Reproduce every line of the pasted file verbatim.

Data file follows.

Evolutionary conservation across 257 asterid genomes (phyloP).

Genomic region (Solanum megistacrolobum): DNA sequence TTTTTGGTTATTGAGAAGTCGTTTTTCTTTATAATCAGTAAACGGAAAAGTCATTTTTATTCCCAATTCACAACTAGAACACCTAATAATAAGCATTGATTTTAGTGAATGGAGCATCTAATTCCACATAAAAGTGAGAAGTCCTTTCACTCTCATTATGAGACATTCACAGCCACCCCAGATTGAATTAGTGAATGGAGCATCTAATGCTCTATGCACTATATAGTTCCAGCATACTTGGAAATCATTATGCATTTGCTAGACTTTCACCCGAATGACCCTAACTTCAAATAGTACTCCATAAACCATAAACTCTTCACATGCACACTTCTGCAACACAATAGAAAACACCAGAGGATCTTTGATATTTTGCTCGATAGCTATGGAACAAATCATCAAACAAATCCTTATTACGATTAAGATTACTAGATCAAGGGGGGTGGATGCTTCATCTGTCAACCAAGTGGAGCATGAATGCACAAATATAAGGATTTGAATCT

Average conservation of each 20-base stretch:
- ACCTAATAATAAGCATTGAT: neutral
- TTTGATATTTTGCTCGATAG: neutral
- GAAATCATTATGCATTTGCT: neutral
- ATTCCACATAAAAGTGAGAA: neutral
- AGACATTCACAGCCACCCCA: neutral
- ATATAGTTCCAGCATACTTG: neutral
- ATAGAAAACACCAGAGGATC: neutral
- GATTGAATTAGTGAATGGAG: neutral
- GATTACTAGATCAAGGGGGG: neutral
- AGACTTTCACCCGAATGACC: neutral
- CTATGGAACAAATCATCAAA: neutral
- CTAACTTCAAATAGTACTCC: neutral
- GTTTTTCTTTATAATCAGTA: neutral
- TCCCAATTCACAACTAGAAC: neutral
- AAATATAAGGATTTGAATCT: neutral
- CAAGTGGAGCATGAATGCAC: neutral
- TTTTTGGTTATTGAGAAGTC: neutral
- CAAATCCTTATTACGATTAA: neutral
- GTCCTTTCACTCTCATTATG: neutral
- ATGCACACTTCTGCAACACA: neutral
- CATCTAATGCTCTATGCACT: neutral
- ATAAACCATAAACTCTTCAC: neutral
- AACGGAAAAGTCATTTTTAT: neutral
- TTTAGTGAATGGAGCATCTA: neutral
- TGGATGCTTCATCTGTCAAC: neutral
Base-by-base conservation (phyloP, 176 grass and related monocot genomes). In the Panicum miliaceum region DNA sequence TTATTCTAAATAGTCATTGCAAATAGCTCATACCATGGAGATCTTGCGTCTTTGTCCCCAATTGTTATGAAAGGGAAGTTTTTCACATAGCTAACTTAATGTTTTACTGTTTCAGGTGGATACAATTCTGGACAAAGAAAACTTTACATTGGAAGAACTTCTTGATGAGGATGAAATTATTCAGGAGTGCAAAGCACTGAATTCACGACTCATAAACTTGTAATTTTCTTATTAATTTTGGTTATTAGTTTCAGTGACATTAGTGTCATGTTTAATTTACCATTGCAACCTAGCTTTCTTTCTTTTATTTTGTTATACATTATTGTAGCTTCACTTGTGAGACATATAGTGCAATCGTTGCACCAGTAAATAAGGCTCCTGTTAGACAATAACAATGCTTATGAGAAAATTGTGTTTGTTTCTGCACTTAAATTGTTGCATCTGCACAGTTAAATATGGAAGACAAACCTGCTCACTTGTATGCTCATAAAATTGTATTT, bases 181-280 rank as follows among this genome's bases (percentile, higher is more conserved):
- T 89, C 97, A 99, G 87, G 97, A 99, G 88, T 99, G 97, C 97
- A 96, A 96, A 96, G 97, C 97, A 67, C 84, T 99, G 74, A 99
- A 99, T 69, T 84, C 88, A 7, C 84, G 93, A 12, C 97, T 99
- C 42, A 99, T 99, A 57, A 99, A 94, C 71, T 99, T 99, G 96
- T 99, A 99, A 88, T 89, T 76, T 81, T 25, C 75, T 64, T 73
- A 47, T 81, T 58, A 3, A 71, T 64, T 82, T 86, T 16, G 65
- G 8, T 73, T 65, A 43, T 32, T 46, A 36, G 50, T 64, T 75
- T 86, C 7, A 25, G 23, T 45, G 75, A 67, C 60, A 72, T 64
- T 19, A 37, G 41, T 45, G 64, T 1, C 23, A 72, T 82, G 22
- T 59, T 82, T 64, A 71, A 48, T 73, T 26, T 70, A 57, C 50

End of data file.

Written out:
Evolutionary conservation across 257 asterid genomes (phyloP).

Genomic region (Solanum megistacrolobum): DNA sequence TTTTTGGTTATTGAGAAGTCGTTTTTCTTTATAATCAGTAAACGGAAAAGTCATTTTTATTCCCAATTCACAACTAGAACACCTAATAATAAGCATTGATTTTAGTGAATGGAGCATCTAATTCCACATAAAAGTGAGAAGTCCTTTCACTCTCATTATGAGACATTCACAGCCACCCCAGATTGAATTAGTGAATGGAGCATCTAATGCTCTATGCACTATATAGTTCCAGCATACTTGGAAATCATTATGCATTTGCTAGACTTTCACCCGAATGACCCTAACTTCAAATAGTACTCCATAAACCATAAACTCTTCACATGCACACTTCTGCAACACAATAGAAAACACCAGAGGATCTTTGATATTTTGCTCGATAGCTATGGAACAAATCATCAAACAAATCCTTATTACGATTAAGATTACTAGATCAAGGGGGGTGGATGCTTCATCTGTCAACCAAGTGGAGCATGAATGCACAAATATAAGGATTTGAATCT

Average conservation of each 20-base stretch:
- ACCTAATAATAAGCATTGAT: neutral
- TTTGATATTTTGCTCGATAG: neutral
- GAAATCATTATGCATTTGCT: neutral
- ATTCCACATAAAAGTGAGAA: neutral
- AGACATTCACAGCCACCCCA: neutral
- ATATAGTTCCAGCATACTTG: neutral
- ATAGAAAACACCAGAGGATC: neutral
- GATTGAATTAGTGAATGGAG: neutral
- GATTACTAGATCAAGGGGGG: neutral
- AGACTTTCACCCGAATGACC: neutral
- CTATGGAACAAATCATCAAA: neutral
- CTAACTTCAAATAGTACTCC: neutral
- GTTTTTCTTTATAATCAGTA: neutral
- TCCCAATTCACAACTAGAAC: neutral
- AAATATAAGGATTTGAATCT: neutral
- CAAGTGGAGCATGAATGCAC: neutral
- TTTTTGGTTATTGAGAAGTC: neutral
- CAAATCCTTATTACGATTAA: neutral
- GTCCTTTCACTCTCATTATG: neutral
- ATGCACACTTCTGCAACACA: neutral
- CATCTAATGCTCTATGCACT: neutral
- ATAAACCATAAACTCTTCAC: neutral
- AACGGAAAAGTCATTTTTAT: neutral
- TTTAGTGAATGGAGCATCTA: neutral
- TGGATGCTTCATCTGTCAAC: neutral
Base-by-base conservation (phyloP, 176 grass and related monocot genomes). In the Panicum miliaceum region DNA sequence TTATTCTAAATAGTCATTGCAAATAGCTCATACCATGGAGATCTTGCGTCTTTGTCCCCAATTGTTATGAAAGGGAAGTTTTTCACATAGCTAACTTAATGTTTTACTGTTTCAGGTGGATACAATTCTGGACAAAGAAAACTTTACATTGGAAGAACTTCTTGATGAGGATGAAATTATTCAGGAGTGCAAAGCACTGAATTCACGACTCATAAACTTGTAATTTTCTTATTAATTTTGGTTATTAGTTTCAGTGACATTAGTGTCATGTTTAATTTACCATTGCAACCTAGCTTTCTTTCTTTTATTTTGTTATACATTATTGTAGCTTCACTTGTGAGACATATAGTGCAATCGTTGCACCAGTAAATAAGGCTCCTGTTAGACAATAACAATGCTTATGAGAAAATTGTGTTTGTTTCTGCACTTAAATTGTTGCATCTGCACAGTTAAATATGGAAGACAAACCTGCTCACTTGTATGCTCATAAAATTGTATTT, bases 181-280 rank as follows among this genome's bases (percentile, higher is more conserved):
- T 89, C 97, A 99, G 87, G 97, A 99, G 88, T 99, G 97, C 97
- A 96, A 96, A 96, G 97, C 97, A 67, C 84, T 99, G 74, A 99
- A 99, T 69, T 84, C 88, A 7, C 84, G 93, A 12, C 97, T 99
- C 42, A 99, T 99, A 57, A 99, A 94, C 71, T 99, T 99, G 96
- T 99, A 99, A 88, T 89, T 76, T 81, T 25, C 75, T 64, T 73
- A 47, T 81, T 58, A 3, A 71, T 64, T 82, T 86, T 16, G 65
- G 8, T 73, T 65, A 43, T 32, T 46, A 36, G 50, T 64, T 75
- T 86, C 7, A 25, G 23, T 45, G 75, A 67, C 60, A 72, T 64
- T 19, A 37, G 41, T 45, G 64, T 1, C 23, A 72, T 82, G 22
- T 59, T 82, T 64, A 71, A 48, T 73, T 26, T 70, A 57, C 50